Event Planning  From  Both  Sides 

blog-pic I have been to events, but it is also my job to plan execute and deliver flawless events.

As the client it is important to know all or as many of the facts about said event before you even start contacting vendors.

Once you are at a good point. Start calling people up, ask your friends who they’ve used in the past. Word of mouth is the best way to get accurate and honest feedback on vendors.



Delivery time:

Set up time:

Will you be needing attendants to set up/ break down

Table cloths, napkins, china, glassware, silverware disposable or rental

How many guests:

What are your likes and dislikes and favorite foods/ flavor

What exactly are you looking for?

Do you have a color scheme

If you want cakes or pies etc, what size are you looking for how many people do you expect it to feed?

Pictures: pictures are great! It leaves little room for error, and your expectations are known. Pinterest is an awesome tool for inspiration but don’t smolder the artist’s creativity in the process… and remember Pinterest fails are real ahah

Your chef/ baker/ event planner will help you sort out these questions, but it is easier to have a general idea, and it will save you in consultation fees!
I have had all different types of clients. I had a meeting with a bride and groom one time and the bride came with a clipboard, notepad and outlines ready to go with all of her questions and expectations. Which is awesome, but not everyone will come that prepared.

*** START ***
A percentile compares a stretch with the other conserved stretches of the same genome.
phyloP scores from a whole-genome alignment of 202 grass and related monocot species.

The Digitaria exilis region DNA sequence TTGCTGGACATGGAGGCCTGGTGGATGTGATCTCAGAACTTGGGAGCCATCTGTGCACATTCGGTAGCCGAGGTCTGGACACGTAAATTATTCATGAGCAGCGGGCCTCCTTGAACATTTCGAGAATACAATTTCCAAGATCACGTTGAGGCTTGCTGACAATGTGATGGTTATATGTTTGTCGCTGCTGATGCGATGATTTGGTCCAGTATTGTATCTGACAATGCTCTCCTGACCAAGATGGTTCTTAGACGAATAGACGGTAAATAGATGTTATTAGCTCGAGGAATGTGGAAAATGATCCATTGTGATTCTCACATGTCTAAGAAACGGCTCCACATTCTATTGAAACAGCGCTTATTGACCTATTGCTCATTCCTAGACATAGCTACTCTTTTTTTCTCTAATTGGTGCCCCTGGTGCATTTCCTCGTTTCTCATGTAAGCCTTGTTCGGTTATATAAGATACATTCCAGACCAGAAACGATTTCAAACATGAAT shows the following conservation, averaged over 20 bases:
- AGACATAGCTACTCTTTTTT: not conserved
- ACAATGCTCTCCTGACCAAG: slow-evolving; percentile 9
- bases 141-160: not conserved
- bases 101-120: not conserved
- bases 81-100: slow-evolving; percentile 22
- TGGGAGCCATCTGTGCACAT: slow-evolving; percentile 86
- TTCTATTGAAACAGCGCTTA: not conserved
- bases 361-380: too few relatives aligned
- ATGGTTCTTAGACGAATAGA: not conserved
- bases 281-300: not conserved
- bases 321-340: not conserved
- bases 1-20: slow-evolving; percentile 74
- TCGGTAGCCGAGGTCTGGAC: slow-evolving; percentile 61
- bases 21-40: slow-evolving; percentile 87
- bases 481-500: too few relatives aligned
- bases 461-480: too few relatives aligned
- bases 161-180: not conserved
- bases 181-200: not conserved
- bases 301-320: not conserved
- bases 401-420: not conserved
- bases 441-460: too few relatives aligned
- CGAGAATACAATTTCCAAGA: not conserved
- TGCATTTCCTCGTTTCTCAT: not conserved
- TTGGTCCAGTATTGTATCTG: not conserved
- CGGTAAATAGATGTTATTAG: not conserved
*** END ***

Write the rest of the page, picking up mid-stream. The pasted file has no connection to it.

When consulting with your baker caterer/ event planner set up a time to talk via phone, or get their email address. Using social media to converse with them can get hairy fast, and remember they are consulting with other clients at the same time. Clicking out of one app and going to another and going back and forth can become a hassle. And things can easily get miscommunicated.
On the other end chefs, caterers, and event planners,
Some people haven’t planned events before, and they don’t do it nearly as often as you do. That being said, be patient. Come prepared to meetings and have lists in order to prompt the client when necessary. Guide them as much or as little as they need. Be understanding! Like I said you do this for a living, but this may be a new experience for them. Share your knowledge, give your input, but remember in the end it’s totally their decision.

Hello fellow bloggers. My name is Bailey, but you can call me Bae. I am a 22 year old college graduate, and an aspiring pastry chef. I have recently been released into the real, wild, culinary world, and I am slowly finding my way. In the midst of it all I plan on exploring restaurants, pursuing food photography, critiquing recipes as well as creating my own, as well as reading as many chef biographies as my free time allows. I think it is important to know about the chefs that have paved the way for us fellow culinarians. It also allows you to sound educated when conversing with others in the field. I am very excited to see where this adventure takes me; I hope you will come along for the ride!

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